Thoughts after a Funeral

A member of my little rural volunteer fire department died last week at the age of 47.1)It was not a line-of-duty death; other causes So the chief, the treasurer, and I put on our rarely worn dress uniforms for the funeral — M. came too — and we went off to a little rectangular funeral chapel in a nearby town for the “celebration of life.”

The chief had quickly put together a quickie memorial display of an American flag in one of those triangular presentation boxes plus the man’s structural-fire helmet, which went onto the table with the urn and some other items, flanked by flowers and two easels holding collages of photographs. Pretty standard stuff these days.

But along with that, you had people sitting in rows and whispering too each other. The building was too hot (aren’t they always?). The music was canned vaguely spiritual pop — the only lively tune was “Spirit in the Sky” with its hard-driving opening chords — from way back in 1969.

The rent-a-cleric gave a [put deceased’s names here] eulogy, tripping over the fact that while the man’s legal first name was “Larry,” most people there knew him as “Scott” or “Scotty.” (His business cards read “Larry ‘Scott’ Lastname.”)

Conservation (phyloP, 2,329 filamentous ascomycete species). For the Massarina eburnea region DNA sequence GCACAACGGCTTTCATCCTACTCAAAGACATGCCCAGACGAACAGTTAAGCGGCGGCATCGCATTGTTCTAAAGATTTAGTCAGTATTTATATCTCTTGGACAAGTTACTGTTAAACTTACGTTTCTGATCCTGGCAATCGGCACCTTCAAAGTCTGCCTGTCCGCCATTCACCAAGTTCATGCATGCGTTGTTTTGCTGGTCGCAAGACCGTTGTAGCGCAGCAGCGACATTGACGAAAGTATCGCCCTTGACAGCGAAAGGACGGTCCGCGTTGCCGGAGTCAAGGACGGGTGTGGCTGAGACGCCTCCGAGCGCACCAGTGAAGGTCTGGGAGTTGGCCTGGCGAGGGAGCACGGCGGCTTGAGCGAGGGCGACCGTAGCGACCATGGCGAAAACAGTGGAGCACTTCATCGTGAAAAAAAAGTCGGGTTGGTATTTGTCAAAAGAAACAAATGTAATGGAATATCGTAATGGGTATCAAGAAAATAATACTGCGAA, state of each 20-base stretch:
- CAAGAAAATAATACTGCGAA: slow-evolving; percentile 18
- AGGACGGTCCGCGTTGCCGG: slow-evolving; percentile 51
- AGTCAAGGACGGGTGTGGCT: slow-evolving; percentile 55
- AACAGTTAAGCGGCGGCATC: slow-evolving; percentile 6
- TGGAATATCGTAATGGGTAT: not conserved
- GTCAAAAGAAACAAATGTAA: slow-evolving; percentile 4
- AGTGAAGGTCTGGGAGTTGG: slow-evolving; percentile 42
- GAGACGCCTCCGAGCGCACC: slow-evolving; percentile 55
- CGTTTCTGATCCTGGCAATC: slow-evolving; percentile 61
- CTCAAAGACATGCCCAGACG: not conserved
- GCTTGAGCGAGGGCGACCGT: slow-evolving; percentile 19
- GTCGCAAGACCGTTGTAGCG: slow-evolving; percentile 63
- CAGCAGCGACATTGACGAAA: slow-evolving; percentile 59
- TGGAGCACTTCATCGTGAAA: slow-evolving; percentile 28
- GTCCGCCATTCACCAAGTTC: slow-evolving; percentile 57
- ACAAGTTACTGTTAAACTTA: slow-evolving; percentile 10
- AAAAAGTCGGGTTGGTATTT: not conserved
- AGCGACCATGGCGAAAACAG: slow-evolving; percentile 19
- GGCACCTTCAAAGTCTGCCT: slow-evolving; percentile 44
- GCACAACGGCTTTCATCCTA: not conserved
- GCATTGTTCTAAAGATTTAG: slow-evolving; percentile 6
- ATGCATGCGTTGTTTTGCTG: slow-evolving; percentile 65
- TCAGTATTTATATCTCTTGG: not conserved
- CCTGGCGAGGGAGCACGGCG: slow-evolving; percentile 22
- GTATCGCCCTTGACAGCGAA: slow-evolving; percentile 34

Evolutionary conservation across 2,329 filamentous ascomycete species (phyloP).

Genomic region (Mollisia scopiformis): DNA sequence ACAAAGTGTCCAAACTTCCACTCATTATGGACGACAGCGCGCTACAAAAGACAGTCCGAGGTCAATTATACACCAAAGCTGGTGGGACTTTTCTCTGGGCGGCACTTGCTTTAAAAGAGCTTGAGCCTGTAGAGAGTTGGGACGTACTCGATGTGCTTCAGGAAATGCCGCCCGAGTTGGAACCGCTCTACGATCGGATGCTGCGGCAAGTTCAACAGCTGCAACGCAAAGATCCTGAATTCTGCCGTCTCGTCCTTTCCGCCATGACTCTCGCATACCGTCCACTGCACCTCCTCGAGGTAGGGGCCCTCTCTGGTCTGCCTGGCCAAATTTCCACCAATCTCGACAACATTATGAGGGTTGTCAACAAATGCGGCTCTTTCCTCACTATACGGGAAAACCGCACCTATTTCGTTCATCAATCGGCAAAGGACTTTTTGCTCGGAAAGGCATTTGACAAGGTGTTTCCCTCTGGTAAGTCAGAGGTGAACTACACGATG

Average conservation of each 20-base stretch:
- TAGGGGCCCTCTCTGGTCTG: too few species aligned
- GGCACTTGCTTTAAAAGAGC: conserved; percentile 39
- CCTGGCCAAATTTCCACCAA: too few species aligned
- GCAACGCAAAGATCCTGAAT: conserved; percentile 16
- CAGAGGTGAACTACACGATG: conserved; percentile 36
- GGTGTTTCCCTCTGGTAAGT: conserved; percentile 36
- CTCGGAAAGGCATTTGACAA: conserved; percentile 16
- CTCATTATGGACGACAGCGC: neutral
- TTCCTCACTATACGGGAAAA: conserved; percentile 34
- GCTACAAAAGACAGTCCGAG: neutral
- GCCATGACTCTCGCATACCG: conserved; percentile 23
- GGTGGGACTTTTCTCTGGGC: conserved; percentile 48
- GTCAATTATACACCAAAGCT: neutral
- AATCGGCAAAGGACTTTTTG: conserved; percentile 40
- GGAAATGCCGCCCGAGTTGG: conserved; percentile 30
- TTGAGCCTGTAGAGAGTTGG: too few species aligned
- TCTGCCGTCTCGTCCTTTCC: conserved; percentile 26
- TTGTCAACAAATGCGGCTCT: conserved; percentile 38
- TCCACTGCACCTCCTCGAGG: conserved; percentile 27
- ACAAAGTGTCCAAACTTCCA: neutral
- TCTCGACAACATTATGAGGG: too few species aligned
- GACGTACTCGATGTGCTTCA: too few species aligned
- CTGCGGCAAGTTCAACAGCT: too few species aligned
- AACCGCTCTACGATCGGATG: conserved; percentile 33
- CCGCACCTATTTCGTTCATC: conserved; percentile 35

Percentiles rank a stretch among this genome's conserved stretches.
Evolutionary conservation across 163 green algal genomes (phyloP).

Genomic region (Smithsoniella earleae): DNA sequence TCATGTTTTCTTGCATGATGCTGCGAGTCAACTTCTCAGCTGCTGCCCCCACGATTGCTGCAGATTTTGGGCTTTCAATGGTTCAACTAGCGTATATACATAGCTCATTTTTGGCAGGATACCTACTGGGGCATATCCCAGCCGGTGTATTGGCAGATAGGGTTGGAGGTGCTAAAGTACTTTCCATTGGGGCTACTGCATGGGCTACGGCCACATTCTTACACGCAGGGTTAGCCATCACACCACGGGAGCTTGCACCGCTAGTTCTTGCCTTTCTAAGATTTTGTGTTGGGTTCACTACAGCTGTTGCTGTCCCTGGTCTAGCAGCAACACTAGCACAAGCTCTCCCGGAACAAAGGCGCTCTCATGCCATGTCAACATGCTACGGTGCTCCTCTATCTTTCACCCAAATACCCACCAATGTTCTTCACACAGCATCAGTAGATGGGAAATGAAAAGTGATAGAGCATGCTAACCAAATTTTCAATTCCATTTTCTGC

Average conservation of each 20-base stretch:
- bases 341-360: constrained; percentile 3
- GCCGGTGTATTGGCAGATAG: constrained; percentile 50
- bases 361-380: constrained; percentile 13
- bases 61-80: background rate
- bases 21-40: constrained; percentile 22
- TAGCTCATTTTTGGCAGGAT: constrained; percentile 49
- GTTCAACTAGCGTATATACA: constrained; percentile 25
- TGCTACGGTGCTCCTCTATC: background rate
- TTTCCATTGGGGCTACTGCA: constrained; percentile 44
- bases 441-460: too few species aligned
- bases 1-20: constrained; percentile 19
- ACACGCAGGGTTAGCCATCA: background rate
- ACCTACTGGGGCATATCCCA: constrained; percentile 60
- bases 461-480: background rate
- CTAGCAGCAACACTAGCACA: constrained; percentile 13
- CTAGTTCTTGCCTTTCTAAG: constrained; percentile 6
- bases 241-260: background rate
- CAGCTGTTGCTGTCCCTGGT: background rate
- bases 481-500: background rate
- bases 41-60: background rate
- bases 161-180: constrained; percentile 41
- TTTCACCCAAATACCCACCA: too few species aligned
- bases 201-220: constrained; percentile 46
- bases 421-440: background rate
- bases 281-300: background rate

When the widow rose to speak — a tall, lanky woman clinging to the lectern for support, wracked by sobs — Scott’s mother rose and started waving her arms — the funeral director rushed up from the back of the chapel and led her away. She was not overcome by sadness, oh no, she apparently hates this woman, who was her son’s second wife.

The older woman came by the fire station two days later, wondering if any of her son’s personal items were there (they were not). She said she was “not allowed” to go up to his house, which is up on a ridge further on up the road. After she left, we looked at each other, and the words “mother-in-law from hell” were heard.

I ask that if I have a memorial service some day, there will be no recorded music. I think of these quasi-Protestant funeral-home services I have attended, where the rent-a-cleric sits on a bench gazing into the middle distance while some ghastly piece of “praise music” plays on cheap speakers.

If I cannot have live music — a harper playing “O’Carolan’s Farewell to Music” would be good — then just go straight to the fun part: “The evil bastard is dead — drink up!”  Fire a volley to scare away ghosts. Please don’t sacrifice my dog(s). Then go home.

Pagans, we need to do better than what I sat through last Tuesday. I know that some people are doing it.

Notes   [ + ]

1. It was not a line-of-duty death; other causes

2 thoughts on “Thoughts after a Funeral

  1. And I thought some of the weddings I’ve been to were this bad.

  2. Mom loved music. One of my many regrets is that I was too distraught to sing her favorite hymn at her service. They had to play canned tunes. You know what? I’m going to go sing it graveside to make it right. And when I get my interfaith minister creds and become a rental pastor, I promise to breathe sincerity and involvement into every service!

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